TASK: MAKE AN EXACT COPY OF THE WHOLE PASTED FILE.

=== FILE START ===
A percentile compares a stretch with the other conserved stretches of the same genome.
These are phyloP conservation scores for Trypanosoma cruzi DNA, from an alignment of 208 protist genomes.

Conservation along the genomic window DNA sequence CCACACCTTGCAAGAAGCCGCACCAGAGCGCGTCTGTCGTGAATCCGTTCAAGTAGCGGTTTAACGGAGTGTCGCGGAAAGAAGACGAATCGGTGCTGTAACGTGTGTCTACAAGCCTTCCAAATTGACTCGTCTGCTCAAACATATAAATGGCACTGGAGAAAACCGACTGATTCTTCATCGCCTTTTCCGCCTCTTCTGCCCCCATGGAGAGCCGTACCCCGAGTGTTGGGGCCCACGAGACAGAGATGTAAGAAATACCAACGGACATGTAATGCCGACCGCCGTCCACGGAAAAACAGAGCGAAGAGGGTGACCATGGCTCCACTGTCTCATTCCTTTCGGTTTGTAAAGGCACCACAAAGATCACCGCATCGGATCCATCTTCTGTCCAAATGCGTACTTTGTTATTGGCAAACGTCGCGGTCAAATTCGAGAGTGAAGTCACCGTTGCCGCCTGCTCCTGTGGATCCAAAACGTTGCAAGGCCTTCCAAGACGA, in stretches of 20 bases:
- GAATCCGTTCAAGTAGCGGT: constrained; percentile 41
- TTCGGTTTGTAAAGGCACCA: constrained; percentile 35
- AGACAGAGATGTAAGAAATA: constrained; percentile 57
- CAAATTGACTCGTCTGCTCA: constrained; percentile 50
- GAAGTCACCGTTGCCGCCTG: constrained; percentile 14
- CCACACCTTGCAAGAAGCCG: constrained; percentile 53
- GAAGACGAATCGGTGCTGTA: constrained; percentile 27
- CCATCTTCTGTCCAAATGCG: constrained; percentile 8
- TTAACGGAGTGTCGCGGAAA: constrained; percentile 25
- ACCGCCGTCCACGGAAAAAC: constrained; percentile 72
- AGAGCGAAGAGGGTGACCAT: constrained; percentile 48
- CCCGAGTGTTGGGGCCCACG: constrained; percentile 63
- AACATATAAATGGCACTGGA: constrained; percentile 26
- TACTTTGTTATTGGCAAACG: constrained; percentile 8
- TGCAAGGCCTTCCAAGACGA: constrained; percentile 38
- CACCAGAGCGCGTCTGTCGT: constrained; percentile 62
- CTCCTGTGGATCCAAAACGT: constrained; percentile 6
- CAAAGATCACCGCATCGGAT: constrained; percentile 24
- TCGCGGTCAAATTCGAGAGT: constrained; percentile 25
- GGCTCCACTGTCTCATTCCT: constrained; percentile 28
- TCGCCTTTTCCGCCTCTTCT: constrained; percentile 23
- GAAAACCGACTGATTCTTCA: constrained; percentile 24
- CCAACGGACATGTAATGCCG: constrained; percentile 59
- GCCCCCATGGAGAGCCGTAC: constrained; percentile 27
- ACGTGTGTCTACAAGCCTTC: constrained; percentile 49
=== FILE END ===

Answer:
A percentile compares a stretch with the other conserved stretches of the same genome.
These are phyloP conservation scores for Trypanosoma cruzi DNA, from an alignment of 208 protist genomes.

Conservation along the genomic window DNA sequence CCACACCTTGCAAGAAGCCGCACCAGAGCGCGTCTGTCGTGAATCCGTTCAAGTAGCGGTTTAACGGAGTGTCGCGGAAAGAAGACGAATCGGTGCTGTAACGTGTGTCTACAAGCCTTCCAAATTGACTCGTCTGCTCAAACATATAAATGGCACTGGAGAAAACCGACTGATTCTTCATCGCCTTTTCCGCCTCTTCTGCCCCCATGGAGAGCCGTACCCCGAGTGTTGGGGCCCACGAGACAGAGATGTAAGAAATACCAACGGACATGTAATGCCGACCGCCGTCCACGGAAAAACAGAGCGAAGAGGGTGACCATGGCTCCACTGTCTCATTCCTTTCGGTTTGTAAAGGCACCACAAAGATCACCGCATCGGATCCATCTTCTGTCCAAATGCGTACTTTGTTATTGGCAAACGTCGCGGTCAAATTCGAGAGTGAAGTCACCGTTGCCGCCTGCTCCTGTGGATCCAAAACGTTGCAAGGCCTTCCAAGACGA, in stretches of 20 bases:
- GAATCCGTTCAAGTAGCGGT: constrained; percentile 41
- TTCGGTTTGTAAAGGCACCA: constrained; percentile 35
- AGACAGAGATGTAAGAAATA: constrained; percentile 57
- CAAATTGACTCGTCTGCTCA: constrained; percentile 50
- GAAGTCACCGTTGCCGCCTG: constrained; percentile 14
- CCACACCTTGCAAGAAGCCG: constrained; percentile 53
- GAAGACGAATCGGTGCTGTA: constrained; percentile 27
- CCATCTTCTGTCCAAATGCG: constrained; percentile 8
- TTAACGGAGTGTCGCGGAAA: constrained; percentile 25
- ACCGCCGTCCACGGAAAAAC: constrained; percentile 72
- AGAGCGAAGAGGGTGACCAT: constrained; percentile 48
- CCCGAGTGTTGGGGCCCACG: constrained; percentile 63
- AACATATAAATGGCACTGGA: constrained; percentile 26
- TACTTTGTTATTGGCAAACG: constrained; percentile 8
- TGCAAGGCCTTCCAAGACGA: constrained; percentile 38
- CACCAGAGCGCGTCTGTCGT: constrained; percentile 62
- CTCCTGTGGATCCAAAACGT: constrained; percentile 6
- CAAAGATCACCGCATCGGAT: constrained; percentile 24
- TCGCGGTCAAATTCGAGAGT: constrained; percentile 25
- GGCTCCACTGTCTCATTCCT: constrained; percentile 28
- TCGCCTTTTCCGCCTCTTCT: constrained; percentile 23
- GAAAACCGACTGATTCTTCA: constrained; percentile 24
- CCAACGGACATGTAATGCCG: constrained; percentile 59
- GCCCCCATGGAGAGCCGTAC: constrained; percentile 27
- ACGTGTGTCTACAAGCCTTC: constrained; percentile 49